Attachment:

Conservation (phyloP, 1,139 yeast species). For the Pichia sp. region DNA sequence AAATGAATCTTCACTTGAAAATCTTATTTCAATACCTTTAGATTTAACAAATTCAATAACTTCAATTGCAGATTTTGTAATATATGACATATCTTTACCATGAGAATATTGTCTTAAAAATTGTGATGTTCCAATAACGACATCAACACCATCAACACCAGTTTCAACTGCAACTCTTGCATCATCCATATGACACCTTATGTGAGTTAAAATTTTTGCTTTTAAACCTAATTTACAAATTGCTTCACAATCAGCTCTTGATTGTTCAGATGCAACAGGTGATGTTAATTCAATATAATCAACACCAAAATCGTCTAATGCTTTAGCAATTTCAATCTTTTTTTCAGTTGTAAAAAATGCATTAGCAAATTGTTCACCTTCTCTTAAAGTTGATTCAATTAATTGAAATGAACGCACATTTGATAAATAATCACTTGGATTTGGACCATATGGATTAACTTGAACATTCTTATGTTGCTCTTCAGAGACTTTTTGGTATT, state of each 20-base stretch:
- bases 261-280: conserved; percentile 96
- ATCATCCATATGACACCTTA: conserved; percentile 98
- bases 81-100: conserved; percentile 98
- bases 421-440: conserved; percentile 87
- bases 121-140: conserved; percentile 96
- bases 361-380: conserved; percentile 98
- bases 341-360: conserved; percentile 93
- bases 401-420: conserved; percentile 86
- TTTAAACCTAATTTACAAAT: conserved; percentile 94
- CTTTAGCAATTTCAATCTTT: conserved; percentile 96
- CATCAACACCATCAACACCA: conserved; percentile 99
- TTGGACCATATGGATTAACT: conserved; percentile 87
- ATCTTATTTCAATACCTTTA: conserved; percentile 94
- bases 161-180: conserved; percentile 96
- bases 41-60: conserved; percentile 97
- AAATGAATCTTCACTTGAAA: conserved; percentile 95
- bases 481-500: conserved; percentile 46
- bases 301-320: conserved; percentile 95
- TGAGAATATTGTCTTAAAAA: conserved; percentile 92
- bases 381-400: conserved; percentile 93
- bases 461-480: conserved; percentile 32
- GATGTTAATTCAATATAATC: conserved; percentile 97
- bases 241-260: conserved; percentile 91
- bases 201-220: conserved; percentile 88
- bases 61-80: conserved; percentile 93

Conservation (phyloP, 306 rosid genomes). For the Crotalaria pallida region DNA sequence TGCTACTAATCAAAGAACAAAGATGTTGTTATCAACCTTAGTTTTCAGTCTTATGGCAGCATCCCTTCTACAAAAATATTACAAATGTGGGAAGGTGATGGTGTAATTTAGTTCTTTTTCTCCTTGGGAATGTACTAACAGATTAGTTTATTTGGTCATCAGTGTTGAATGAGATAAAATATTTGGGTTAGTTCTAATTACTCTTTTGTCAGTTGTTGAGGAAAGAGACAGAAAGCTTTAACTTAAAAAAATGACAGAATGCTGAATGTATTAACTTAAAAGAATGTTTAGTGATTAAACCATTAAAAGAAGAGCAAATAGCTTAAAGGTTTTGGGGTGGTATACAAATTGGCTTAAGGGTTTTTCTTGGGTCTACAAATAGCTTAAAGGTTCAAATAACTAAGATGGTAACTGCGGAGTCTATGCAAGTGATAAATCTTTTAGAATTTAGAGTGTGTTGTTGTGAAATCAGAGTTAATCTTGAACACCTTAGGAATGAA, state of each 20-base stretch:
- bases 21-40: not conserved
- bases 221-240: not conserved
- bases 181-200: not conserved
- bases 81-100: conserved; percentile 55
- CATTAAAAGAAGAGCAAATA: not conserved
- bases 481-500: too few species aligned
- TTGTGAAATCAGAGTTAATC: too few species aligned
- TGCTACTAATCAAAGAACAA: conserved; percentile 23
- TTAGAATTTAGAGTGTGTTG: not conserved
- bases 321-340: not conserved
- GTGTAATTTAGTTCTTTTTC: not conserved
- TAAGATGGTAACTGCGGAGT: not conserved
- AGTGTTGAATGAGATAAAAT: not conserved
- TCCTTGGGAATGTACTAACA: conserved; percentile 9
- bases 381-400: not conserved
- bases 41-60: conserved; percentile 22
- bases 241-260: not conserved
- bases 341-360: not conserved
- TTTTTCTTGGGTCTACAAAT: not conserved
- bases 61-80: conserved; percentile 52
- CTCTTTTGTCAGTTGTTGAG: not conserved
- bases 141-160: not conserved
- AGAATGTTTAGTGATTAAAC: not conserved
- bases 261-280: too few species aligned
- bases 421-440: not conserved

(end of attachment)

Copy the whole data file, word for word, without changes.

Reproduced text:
Conservation (phyloP, 1,139 yeast species). For the Pichia sp. region DNA sequence AAATGAATCTTCACTTGAAAATCTTATTTCAATACCTTTAGATTTAACAAATTCAATAACTTCAATTGCAGATTTTGTAATATATGACATATCTTTACCATGAGAATATTGTCTTAAAAATTGTGATGTTCCAATAACGACATCAACACCATCAACACCAGTTTCAACTGCAACTCTTGCATCATCCATATGACACCTTATGTGAGTTAAAATTTTTGCTTTTAAACCTAATTTACAAATTGCTTCACAATCAGCTCTTGATTGTTCAGATGCAACAGGTGATGTTAATTCAATATAATCAACACCAAAATCGTCTAATGCTTTAGCAATTTCAATCTTTTTTTCAGTTGTAAAAAATGCATTAGCAAATTGTTCACCTTCTCTTAAAGTTGATTCAATTAATTGAAATGAACGCACATTTGATAAATAATCACTTGGATTTGGACCATATGGATTAACTTGAACATTCTTATGTTGCTCTTCAGAGACTTTTTGGTATT, state of each 20-base stretch:
- bases 261-280: conserved; percentile 96
- ATCATCCATATGACACCTTA: conserved; percentile 98
- bases 81-100: conserved; percentile 98
- bases 421-440: conserved; percentile 87
- bases 121-140: conserved; percentile 96
- bases 361-380: conserved; percentile 98
- bases 341-360: conserved; percentile 93
- bases 401-420: conserved; percentile 86
- TTTAAACCTAATTTACAAAT: conserved; percentile 94
- CTTTAGCAATTTCAATCTTT: conserved; percentile 96
- CATCAACACCATCAACACCA: conserved; percentile 99
- TTGGACCATATGGATTAACT: conserved; percentile 87
- ATCTTATTTCAATACCTTTA: conserved; percentile 94
- bases 161-180: conserved; percentile 96
- bases 41-60: conserved; percentile 97
- AAATGAATCTTCACTTGAAA: conserved; percentile 95
- bases 481-500: conserved; percentile 46
- bases 301-320: conserved; percentile 95
- TGAGAATATTGTCTTAAAAA: conserved; percentile 92
- bases 381-400: conserved; percentile 93
- bases 461-480: conserved; percentile 32
- GATGTTAATTCAATATAATC: conserved; percentile 97
- bases 241-260: conserved; percentile 91
- bases 201-220: conserved; percentile 88
- bases 61-80: conserved; percentile 93

Conservation (phyloP, 306 rosid genomes). For the Crotalaria pallida region DNA sequence TGCTACTAATCAAAGAACAAAGATGTTGTTATCAACCTTAGTTTTCAGTCTTATGGCAGCATCCCTTCTACAAAAATATTACAAATGTGGGAAGGTGATGGTGTAATTTAGTTCTTTTTCTCCTTGGGAATGTACTAACAGATTAGTTTATTTGGTCATCAGTGTTGAATGAGATAAAATATTTGGGTTAGTTCTAATTACTCTTTTGTCAGTTGTTGAGGAAAGAGACAGAAAGCTTTAACTTAAAAAAATGACAGAATGCTGAATGTATTAACTTAAAAGAATGTTTAGTGATTAAACCATTAAAAGAAGAGCAAATAGCTTAAAGGTTTTGGGGTGGTATACAAATTGGCTTAAGGGTTTTTCTTGGGTCTACAAATAGCTTAAAGGTTCAAATAACTAAGATGGTAACTGCGGAGTCTATGCAAGTGATAAATCTTTTAGAATTTAGAGTGTGTTGTTGTGAAATCAGAGTTAATCTTGAACACCTTAGGAATGAA, state of each 20-base stretch:
- bases 21-40: not conserved
- bases 221-240: not conserved
- bases 181-200: not conserved
- bases 81-100: conserved; percentile 55
- CATTAAAAGAAGAGCAAATA: not conserved
- bases 481-500: too few species aligned
- TTGTGAAATCAGAGTTAATC: too few species aligned
- TGCTACTAATCAAAGAACAA: conserved; percentile 23
- TTAGAATTTAGAGTGTGTTG: not conserved
- bases 321-340: not conserved
- GTGTAATTTAGTTCTTTTTC: not conserved
- TAAGATGGTAACTGCGGAGT: not conserved
- AGTGTTGAATGAGATAAAAT: not conserved
- TCCTTGGGAATGTACTAACA: conserved; percentile 9
- bases 381-400: not conserved
- bases 41-60: conserved; percentile 22
- bases 241-260: not conserved
- bases 341-360: not conserved
- TTTTTCTTGGGTCTACAAAT: not conserved
- bases 61-80: conserved; percentile 52
- CTCTTTTGTCAGTTGTTGAG: not conserved
- bases 141-160: not conserved
- AGAATGTTTAGTGATTAAAC: not conserved
- bases 261-280: too few species aligned
- bases 421-440: not conserved